Christmas Joy

Merry Christmas! This is why we celebrate.

Fra Angelico, The Annunciation; tempera on wood; between 1433 and 1434.

Therefore the Lord himself will give you a sign: The virgin will conceive and give birth to a son, and will call him Immanuel. (Isaiah 7:14)

For to us a child is born,
    to us a son is given,
    and the government will be on his shoulders.
And he will be called
    Wonderful Counselor, Mighty God,
    Everlasting Father, Prince of Peace.
Of the greatness of his government and peace
    there will be no end.
He will reign on David’s throne
    and over his kingdom,
establishing and upholding it
    with justice and righteousness
    from that time on and forever.
The zeal of the Lord Almighty
    will accomplish this. (Isaiah 9:6-7)

Sadao Watanabe, Nativity; Hand-colored stencil print on crumpled paper.

In those days Caesar Augustus issued a decree that a census should be taken of the entire Roman world. (This was the first census that took place while Quirinius was governor of Syria.) And everyone went to their own town to register. So Joseph also went up from the town of Nazareth in Galilee to Judea, to Bethlehem the town of David, because he belonged to the house and line of David.  He went there to register with Mary, who was pledged to be married to him and was expecting a child. While they were there, the time came for the baby to be born, and she gave birth to her firstborn, a son. She wrapped him in cloths and placed him in a manger, because there was no guest room available for them. (Luke 2:1-7)

The Simple Mystery of the Conception: a word from John Chrysostom

I came across this excerpt from a sermon by St. John Chrysostom that illuminated something Kelly and I could not address in our recent message on Mary at Eastbrook Church. Chrysostom was one of the most significant preachers in the history of the church and a powerful voice in the 4th and 5th centuries. This excerpt is taken from Homily 4 on the Gospel of Matthew.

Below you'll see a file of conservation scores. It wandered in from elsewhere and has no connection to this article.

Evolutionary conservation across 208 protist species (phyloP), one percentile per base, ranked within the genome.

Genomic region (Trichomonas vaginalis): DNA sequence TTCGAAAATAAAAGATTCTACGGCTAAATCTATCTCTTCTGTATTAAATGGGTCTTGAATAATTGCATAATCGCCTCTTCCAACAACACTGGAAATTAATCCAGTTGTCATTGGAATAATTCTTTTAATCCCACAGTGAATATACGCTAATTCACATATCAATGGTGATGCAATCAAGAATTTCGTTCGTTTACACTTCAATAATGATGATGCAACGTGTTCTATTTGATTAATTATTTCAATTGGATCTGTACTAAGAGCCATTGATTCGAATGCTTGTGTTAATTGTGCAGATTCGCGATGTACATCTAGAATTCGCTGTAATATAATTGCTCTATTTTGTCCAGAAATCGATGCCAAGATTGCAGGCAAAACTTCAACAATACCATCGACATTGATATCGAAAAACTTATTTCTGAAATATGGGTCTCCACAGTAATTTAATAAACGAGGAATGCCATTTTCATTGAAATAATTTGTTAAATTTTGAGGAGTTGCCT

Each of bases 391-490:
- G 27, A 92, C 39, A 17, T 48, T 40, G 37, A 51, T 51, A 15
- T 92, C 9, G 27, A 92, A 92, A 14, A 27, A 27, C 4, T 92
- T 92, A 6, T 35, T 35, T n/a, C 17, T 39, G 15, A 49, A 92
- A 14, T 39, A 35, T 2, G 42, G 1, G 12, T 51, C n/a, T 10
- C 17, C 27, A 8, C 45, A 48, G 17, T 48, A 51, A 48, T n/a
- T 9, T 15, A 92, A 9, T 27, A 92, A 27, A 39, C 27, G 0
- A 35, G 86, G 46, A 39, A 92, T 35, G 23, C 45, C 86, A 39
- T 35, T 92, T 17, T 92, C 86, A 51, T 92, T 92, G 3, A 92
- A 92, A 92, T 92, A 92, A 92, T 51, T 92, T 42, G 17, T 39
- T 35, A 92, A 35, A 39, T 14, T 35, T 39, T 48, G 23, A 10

Do not speculate beyond the text. Do not require of it something more than what it simply says. Do not ask, “But precisely how was it that the Spirit accomplished this in a virgin?” For even when nature is at work, it is impossible fully to explain the manner of the formation of the person. How then, when the Spirit is accomplishing miracles, shall we be able to express their precise causes? Lest you should weary the writer or disturb him by continually probing beyond what he says, he has indicated who it was that produced the miracle. He then withdraws from further comment. “I know nothing more,” he in effect says, “but that what was done was the work of the Holy Spirit.”

Shame on those who attempt to pry into the miracle of generation from on high! For this birth can by no means be explained, yet it has witnesses beyond number and has been proclaimed from ancient times as a real birth handled with human hands. What kind of extreme madness afflicts those who busy themselves by curiously prying into the unutterable generation? For neither Gabriel nor Matthew was able to say anything more, but only that the generation was from the Spirit. But how from the Spirit? In what manner? Neither Gabriel nor Matthew has explained, nor is it possible.